The Left's last paradise
In Academia, Studies
New York Times,
WASHINGTON -- Oh, well, if studies say so.
The great secret is out: liberals dominate campuses. Coming soon: ``Moon Implicated in Tides, Studies Find.''
One study of 1,000 professors finds that Democrats outnumber Republicans at least seven to one in the humanities
and social sciences. That imbalance, more than double what it was three decades ago, is intensifying because younger professors
are more uniformly liberal than the older cohort that is retiring.
Another study, of voter registrations records, including those of professors in engineering and the hard sciences,
found nine Democrats for every Republican at Berkeley and Stanford. Among younger professors, there were 183 Democrats, six
But we essentially knew this even before The American Enterprise magazine reported in 2002 of examinations of
voting records in various college communities. Some findings about professors registered with the two major parties or with
liberal or conservative minor parties:
Cornell: 166 liberals, 6 conservatives.
Stanford: 151 liberals, 17 conservatives.
Colorado: 116 liberals, 5 conservatives.
UCLA: 141 liberals, 9 conservatives.
The nonpartisan Center for Responsive Politics reports that in 2004, of the top five institutions in terms of
employee per capita contributions to presidential candidates, the third, fourth and fifth were Time Warner, Goldman Sachs
and Microsoft. The top two were the California university system and Harvard, both of which gave about 19 times more money
to John Kerry than to George Bush.
But George Lakoff, a linguistics professor at Berkeley, denies that academic institutions are biased against
conservatives. The disparity in hiring, he explains, occurs because conservatives are not as interested as liberals in academic
careers. Why does he think liberals are like that? ``Unlike conservatives, they believe in working for the public good and
social justice.'' That clears that up.
A filtering process, from graduate school admissions through tenure decisions, tends to exclude conservatives
from what Mark Bauerlein calls academia's ``sheltered habitat.'' In a dazzling essay in The Chronicle of Higher Education,
Bauerlein, professor of English at Emory University and director of research at the National Endowment for the Arts, notes
that the ``first protocol'' of academic society is the ``common assumption'' -- that, at professional gatherings, all the
strangers in the room are liberals.
It is a reasonable assumption, given that in order to enter the profession, your work must be deemed, by the
criteria of the prevailing culture, ``relevant.'' Bauerlein says various academic fields now have regnant premises that embed
political orientations in their very definitions of scholarship:
Schools of education, for instance, take constructivist theories of learning as definitive, excluding realists
(in matters of knowledge) on principle, while the quasi-Marxist outlook of cultural studies rules out those who espouse capitalism.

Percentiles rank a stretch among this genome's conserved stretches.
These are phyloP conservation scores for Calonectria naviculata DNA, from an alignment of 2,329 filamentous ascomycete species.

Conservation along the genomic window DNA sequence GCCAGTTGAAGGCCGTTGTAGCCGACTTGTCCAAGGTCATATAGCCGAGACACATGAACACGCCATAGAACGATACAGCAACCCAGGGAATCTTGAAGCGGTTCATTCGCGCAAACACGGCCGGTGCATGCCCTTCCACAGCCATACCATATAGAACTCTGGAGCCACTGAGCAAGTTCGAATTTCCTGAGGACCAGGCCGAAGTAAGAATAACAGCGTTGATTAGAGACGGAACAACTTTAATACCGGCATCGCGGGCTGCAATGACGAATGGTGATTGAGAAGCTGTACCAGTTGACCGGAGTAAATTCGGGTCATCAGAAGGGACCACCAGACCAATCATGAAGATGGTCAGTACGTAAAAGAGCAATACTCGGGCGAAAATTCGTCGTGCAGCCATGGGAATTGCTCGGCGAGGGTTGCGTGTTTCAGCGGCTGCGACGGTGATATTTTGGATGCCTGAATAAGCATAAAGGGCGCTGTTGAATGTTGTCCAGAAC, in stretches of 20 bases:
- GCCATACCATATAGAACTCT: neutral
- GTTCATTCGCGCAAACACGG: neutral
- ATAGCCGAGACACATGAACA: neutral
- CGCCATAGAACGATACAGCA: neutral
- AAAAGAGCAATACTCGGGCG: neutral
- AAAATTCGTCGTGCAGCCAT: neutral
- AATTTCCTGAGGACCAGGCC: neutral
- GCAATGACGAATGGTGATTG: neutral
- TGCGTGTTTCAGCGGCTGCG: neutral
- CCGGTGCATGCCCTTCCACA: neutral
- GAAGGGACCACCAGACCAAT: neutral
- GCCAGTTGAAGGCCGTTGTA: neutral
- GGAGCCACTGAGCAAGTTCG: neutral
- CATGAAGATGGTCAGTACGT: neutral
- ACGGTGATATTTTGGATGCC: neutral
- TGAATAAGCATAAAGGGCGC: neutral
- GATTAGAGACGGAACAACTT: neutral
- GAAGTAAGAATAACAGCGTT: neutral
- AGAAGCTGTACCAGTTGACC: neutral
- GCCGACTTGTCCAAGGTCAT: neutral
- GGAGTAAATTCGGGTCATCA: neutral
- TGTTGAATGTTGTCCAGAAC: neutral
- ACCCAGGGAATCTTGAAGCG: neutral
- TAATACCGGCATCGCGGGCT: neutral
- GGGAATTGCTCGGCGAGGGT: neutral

If you disapprove of affirmative action, forget pursuing a degree in African-American studies. If you think that the nuclear
family proves the best unit of social well-being, stay away from women's studies.
This gives rise to what Bauerlein calls the ``false consensus effect,'' which occurs when, due to institutional
provincialism, ``people think that the collective opinion of their own group matches that of the larger population.'' There
also is what Cass Sunstein, professor of political science and jurisprudence at the University of Chicago, calls ``the law
of group polarization.'' Bauerlein explains: ``When like-minded people deliberate as an organized group, the general opinion
shifts toward extreme versions of their common beliefs.'' They become tone-deaf to the way they sound to others outside their
closed circle of belief.
When John Kennedy brought to Washington such academics as Arthur Schlesinger Jr., John Kenneth Galbraith, McGeorge
and William Bundy and Walt Rostow, it was said that the Charles River was flowing into the Potomac. Actually, Richard Nixon's
administration had an even more distinguished academic cast -- Henry Kissinger, Pat Moynihan, Arthur Burns, James Schlesinger
Academics, such as the next secretary of state, still decorate Washington, but academia is less listened to
than it was. It has marginalized itself, partly by political shrillness and silliness that have something to do with the parochialism
produced by what George Orwell called ``smelly little orthodoxies.''
Many campuses are intellectual versions of one-party nations -- except such nations usually have the merit,
such as it is, of candor about their ideological monopolies. In contrast, American campuses have more insistently proclaimed
their commitment to diversity as they have become more intellectually monochrome.
They do indeed cultivate diversity -- in race, skin color, ethnicity, sexual preference. In everything but thought.
Washington Post Writers Group